The second month of a job can test if you are really committed to it.
The newness is no longer there, but you are still considered the new kid in a way that is demeaning and annoying. You aren’t sure if your coworkers really like you and you still aren’t sure if you are doing the right thing.
That’s was my second month in village.
November began with a deep homesickness that lingered, if only as a hint, for most of the month. It became apparent, as if it wasn’t before, that I wasn’t going to be home for Christmas and I won’t be home for a long time. This isn’t summer camp anymore; America is now the foreign land.
My work also became more work. I spent a good portion of the month gathering information for a community report that is to be presented at in-service training in January. I let worries of to-dos over come me and envisioned failing and being the worst volunteer. Ever. As usual, once I calmed down and started to put the pieces together, it wasn’t too terrible and I may turn out OK after all.
Once I realigned my attitude, my cheery outlook from October returned. Never once did I question my presence here and it was often confirmed in small ways, such as a shared laugh with my host sister or a rising orange sun during a morning run.
It got better when one of neighbors returned. Sean, who was one of our volunteer training assistants, lives a short taxi ride from me and was the person who did my site development so my villagers all know of him and constantly ask about him. He was medical evacuated a few days after we were sworn in and returned just a couple of weeks ago. Before making his grand reentrance to village, he stopped by mine to catch up. He’s a former sports reporter also so we talked sports (the Giants won the World Series?) but he also offered up tons of encouragement, encouragement that I needed. He also speaks really great Hausa and lives in one of my nearest market villages so I can visit him while getting what I need for the week. In our respective villages, we began to send notes and magazines back and forth. It’s such a treat to answer a knock at the door and find a Hausa child holding a letter or a The New Times Magazine. He’s leaving again for vacation with his girlfriend and then I’ll be at IST, but when February comes, will be great neighborinos.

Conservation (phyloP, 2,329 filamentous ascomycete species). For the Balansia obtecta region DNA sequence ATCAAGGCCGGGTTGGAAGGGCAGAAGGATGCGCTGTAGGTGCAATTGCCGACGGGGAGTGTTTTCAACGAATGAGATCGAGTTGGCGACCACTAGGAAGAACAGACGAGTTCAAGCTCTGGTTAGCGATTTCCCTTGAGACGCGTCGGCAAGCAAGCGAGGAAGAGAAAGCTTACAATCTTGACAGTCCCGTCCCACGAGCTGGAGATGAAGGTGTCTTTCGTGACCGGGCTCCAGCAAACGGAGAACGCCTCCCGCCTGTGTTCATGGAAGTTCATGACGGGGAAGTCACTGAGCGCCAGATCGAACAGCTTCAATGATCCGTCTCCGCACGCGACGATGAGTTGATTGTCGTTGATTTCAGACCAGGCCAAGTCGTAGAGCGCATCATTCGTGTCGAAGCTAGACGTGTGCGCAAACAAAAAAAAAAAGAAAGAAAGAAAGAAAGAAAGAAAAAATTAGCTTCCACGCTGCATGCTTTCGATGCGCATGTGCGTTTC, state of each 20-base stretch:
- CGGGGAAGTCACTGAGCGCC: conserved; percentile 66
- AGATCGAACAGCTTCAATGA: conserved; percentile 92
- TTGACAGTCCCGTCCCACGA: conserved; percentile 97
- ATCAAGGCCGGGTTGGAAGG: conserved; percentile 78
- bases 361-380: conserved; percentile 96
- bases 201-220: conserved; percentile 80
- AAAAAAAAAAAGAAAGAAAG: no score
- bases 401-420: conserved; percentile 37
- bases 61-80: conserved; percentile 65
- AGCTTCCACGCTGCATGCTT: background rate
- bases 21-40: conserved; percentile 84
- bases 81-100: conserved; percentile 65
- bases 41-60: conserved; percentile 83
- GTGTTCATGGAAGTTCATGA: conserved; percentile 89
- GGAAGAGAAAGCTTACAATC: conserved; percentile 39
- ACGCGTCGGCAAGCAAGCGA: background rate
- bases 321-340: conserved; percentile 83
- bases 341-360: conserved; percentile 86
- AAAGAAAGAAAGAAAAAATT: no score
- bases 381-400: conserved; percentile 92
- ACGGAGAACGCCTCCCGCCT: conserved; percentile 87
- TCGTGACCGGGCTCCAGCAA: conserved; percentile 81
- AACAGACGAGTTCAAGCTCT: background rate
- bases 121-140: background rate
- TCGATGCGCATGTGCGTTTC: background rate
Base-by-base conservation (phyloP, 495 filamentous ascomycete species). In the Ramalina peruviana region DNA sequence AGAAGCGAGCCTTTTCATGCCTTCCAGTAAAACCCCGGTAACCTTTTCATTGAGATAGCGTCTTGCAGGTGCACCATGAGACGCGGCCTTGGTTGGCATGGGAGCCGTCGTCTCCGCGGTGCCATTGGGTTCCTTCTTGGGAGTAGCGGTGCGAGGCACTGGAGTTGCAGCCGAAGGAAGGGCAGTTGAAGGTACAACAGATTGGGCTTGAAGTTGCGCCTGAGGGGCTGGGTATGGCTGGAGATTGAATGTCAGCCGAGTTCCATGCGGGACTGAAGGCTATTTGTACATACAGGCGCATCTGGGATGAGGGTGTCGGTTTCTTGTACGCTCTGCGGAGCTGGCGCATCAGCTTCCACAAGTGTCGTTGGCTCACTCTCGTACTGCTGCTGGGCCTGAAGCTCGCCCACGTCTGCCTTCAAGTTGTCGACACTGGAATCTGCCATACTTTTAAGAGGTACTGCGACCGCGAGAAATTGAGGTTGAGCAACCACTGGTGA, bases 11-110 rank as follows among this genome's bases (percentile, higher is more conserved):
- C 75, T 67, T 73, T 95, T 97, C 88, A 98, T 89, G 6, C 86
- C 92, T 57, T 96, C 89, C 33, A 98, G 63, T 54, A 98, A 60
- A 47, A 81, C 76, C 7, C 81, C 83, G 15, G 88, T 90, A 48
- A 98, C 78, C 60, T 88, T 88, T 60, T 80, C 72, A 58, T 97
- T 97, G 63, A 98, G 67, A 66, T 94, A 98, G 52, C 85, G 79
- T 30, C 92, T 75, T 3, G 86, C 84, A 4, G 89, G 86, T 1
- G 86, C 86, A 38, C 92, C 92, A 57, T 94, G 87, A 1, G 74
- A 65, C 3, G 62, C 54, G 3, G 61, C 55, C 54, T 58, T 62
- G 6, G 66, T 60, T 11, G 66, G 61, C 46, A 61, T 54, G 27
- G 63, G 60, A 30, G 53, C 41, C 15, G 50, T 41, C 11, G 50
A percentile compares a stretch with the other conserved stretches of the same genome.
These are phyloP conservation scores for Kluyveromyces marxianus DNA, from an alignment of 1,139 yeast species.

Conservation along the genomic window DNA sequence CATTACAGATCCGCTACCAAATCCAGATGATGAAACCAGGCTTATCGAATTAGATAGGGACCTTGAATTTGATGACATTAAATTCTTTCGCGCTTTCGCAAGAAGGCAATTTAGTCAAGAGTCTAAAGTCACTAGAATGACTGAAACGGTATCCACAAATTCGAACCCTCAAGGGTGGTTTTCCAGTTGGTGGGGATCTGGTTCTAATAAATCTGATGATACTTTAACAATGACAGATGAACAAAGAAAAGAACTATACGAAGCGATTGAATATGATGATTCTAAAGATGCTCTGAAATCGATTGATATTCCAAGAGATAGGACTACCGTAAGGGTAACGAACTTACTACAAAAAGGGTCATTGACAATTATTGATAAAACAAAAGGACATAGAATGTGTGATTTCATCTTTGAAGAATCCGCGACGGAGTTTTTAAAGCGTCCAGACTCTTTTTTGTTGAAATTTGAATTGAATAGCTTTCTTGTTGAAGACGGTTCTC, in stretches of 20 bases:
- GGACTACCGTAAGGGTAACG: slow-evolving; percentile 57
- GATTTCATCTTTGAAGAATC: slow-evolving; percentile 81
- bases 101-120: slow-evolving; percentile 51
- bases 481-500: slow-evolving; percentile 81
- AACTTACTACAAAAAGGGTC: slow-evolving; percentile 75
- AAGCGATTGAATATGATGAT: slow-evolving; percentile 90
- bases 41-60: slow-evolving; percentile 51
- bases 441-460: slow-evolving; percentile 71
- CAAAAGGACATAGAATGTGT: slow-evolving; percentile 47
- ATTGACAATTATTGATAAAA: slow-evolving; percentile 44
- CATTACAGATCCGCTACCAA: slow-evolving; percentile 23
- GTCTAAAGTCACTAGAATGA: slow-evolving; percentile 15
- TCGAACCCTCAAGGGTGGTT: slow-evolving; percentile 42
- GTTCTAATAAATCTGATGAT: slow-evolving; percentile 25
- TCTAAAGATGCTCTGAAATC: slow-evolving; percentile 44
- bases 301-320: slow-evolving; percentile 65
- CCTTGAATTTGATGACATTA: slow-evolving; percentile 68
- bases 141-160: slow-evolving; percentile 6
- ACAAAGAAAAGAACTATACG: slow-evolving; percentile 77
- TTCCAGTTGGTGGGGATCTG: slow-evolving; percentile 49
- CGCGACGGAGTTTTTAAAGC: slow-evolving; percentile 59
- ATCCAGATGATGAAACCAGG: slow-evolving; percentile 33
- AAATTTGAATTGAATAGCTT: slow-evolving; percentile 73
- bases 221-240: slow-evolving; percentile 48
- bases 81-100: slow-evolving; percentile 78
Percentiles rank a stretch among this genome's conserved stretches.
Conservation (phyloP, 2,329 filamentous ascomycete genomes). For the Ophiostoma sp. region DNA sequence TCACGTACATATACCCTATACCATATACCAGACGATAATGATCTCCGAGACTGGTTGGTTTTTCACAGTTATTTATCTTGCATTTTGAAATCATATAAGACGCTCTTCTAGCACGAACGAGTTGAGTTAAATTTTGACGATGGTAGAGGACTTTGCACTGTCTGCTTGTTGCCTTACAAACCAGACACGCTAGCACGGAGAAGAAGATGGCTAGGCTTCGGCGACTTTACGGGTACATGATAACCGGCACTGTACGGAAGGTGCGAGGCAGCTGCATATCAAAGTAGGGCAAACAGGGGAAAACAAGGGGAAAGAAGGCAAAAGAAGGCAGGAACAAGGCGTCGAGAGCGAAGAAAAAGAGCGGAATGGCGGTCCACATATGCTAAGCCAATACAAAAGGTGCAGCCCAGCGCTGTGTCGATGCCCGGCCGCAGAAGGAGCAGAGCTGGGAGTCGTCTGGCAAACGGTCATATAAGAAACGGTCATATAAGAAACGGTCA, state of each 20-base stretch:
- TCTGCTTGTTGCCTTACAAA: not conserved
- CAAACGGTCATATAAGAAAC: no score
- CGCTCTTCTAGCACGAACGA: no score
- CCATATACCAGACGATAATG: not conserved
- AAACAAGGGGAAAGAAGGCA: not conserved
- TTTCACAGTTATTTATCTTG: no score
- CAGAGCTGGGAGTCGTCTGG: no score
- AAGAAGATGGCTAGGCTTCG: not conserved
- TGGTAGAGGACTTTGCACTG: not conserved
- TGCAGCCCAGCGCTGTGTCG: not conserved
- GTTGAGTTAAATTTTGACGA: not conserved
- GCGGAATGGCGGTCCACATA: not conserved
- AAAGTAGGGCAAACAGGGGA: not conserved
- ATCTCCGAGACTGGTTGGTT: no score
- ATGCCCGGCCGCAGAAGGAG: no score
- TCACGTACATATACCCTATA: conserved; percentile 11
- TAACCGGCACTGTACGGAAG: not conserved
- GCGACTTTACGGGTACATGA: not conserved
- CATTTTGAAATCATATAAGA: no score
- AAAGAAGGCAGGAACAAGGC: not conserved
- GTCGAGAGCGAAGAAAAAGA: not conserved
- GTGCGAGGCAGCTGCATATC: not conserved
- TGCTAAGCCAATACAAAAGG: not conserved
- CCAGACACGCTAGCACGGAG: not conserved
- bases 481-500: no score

I also gained a bit of independence, gathering water for myself and politely telling my family that I do indeed know how to and can cook for myself. They are often surprised at my capabilities, but it’s to be expected from the girl who often doesn’t say much and wears ridiculous clothing.
Several times during the month I would be sitting with a group of women or watching 14-year-olds learn how to sing “Little Indians” and wonder how my life brought me to this point. Then I realize that everything I’ve done has led me to Africa and here I am living the life I never thought I could.
At the end of the month, I was back into a strong state of confidence and happy on my dream-chasing route. Even once I got sick, I was still happy.
By the third month of working for ISJ, I knew I wasn’t committed. By the third month at the Foundation, I was blessed to have landed such a great gig. We’ll see what month three brings. I have I feeling I might fall.